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ROBO SPACE
'Flashmob' robots swarm themselves into shape
by Staff Writers
Washington (AFP) Aug 14, 2014


A swarm of 1000 robots gathers at Harvard
Cambridge, Mass. (UPI) Aug 15, 2013 - One thousand small and extremely simple robots, each only a few centimeters across and balancing on three tiny legs, assemble autonomously -- the world's first robot flash-mob. Asked to form a "K" or "star-shape" by their programmers and they obey, slowly and seamlessly marching into position.

Researchers built and programmed the so-called kilobots to demonstrate the ways simple organisms (or machines) can combine to form impressively complex systems -- like cells that organize to form organs or ant colonies that efficiently locate and retrieve food or built elaborate shelters from dirt and sand.

The self-organizing swarm or kilobats was designed by a team of researchers lead by Radhika Nagpal, an engineering and applied sciences professor at Harvard University's Wyss Institute.

"The beauty of biological systems is that they are elegantly simple -- and yet, in large numbers, accomplish the seemingly impossible," explained Nagpal. "At some level, you no longer even see the individuals; you just see the collective as an entity to itself."

Once the robots are programmed with an initial algorithm they are completely autonomous, able to follow simple commands and form specified shapes by communicating with their neighbors. On their own, their clumsy little machines, but when they cooperate they are much more efficient.

Nagpal says this is the way of the future.

"Increasingly, we're going to see large numbers of robots working together, whether it's hundreds of robots cooperating to achieve environmental cleanup or a quick disaster response, or millions of self-driving cars on our highways," she said. "Understanding how to design 'good' systems at that scale will be critical."

Other researchers are impressed too. Roderich Gross, a researcher at the University of Sheffield, told National Geographic that he was so impressed he bought 900 of the mini-bots to use in his own experiments.

"This is not only the largest swarm of robots in the world but also an excellent test bed, allowing us to validate collective algorithms in practice," Gross said.

Nagpal's work was assisted by Harvard researchers Mike Rubenstein and Alejandro Cornejo. Their efforts are detailed in the latest edition of the journal Science.

Without any helping hand, more than 1,000 simple robots the size of votive candles can swarm themselves into complex shape like a star or the letter K, US researchers said Thursday.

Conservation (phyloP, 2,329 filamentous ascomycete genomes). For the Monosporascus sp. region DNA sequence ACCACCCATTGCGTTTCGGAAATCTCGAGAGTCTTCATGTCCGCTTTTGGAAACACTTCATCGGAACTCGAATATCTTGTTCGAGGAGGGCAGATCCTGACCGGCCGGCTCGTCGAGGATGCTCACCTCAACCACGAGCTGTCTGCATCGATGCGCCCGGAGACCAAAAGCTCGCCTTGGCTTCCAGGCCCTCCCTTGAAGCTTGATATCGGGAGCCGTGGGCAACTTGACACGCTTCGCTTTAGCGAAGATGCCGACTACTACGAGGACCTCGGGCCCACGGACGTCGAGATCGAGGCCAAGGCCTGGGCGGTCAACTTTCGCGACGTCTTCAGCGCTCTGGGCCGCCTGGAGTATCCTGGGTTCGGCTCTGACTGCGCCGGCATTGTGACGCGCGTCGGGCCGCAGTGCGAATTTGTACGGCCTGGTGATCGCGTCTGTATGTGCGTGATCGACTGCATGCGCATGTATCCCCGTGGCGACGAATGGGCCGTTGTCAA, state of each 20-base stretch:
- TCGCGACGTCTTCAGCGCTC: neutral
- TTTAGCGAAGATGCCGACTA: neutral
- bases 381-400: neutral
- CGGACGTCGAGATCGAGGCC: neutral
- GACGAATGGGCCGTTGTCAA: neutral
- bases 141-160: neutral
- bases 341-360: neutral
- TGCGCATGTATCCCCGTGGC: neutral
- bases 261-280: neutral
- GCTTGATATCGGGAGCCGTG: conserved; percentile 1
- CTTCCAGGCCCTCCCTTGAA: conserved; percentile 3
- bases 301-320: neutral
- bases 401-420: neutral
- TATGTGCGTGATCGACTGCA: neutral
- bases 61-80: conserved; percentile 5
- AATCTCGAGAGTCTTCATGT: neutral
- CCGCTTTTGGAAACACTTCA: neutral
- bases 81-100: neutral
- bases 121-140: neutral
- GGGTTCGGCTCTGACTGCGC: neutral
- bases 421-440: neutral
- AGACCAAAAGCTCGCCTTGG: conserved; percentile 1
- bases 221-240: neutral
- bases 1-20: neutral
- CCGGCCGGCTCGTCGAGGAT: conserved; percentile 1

The project is the latest breakthrough in robotics from a team at Harvard University that has also created robots inspired by termites.

Called Kilobots, these 1,024 simple machines were designed to act like bees and ants, using vibration motors to glide across surfaces and infrared lights to communicate with each other.

"We are especially inspired by systems where individuals can self-assemble together to solve problems," said Radhika Nagpal, Fred Kavli professor of computer science at the Harvard School of Engineering and Applied Sciences and a core faculty member at the Wyss Institute for Biologically Inspired Engineering at Harvard University.

The project, described in the US journal Science, builds on past advances by including more robots. Previous researchers used dozens or 100s.

Because of the simple design, the robots can only communicate with others that are less than the distance of three robots away, but they need no intervention once they get their pre-programmed order.

Just what they may be used for someday is not known yet.

But whether they act like a school of fish, or an army of ants on tasks like environmental cleanup or disaster response, researchers say they believe the bots could one day be a boon to society.

"Biological collectives involve enormous numbers of cooperating entities -- whether you think of cells or insects or animals -- that together accomplish a single task that is a magnitude beyond the scale of any individual," said lead author Michael Rubenstein, a research associate at Harvard SEAS and the Wyss Institute.

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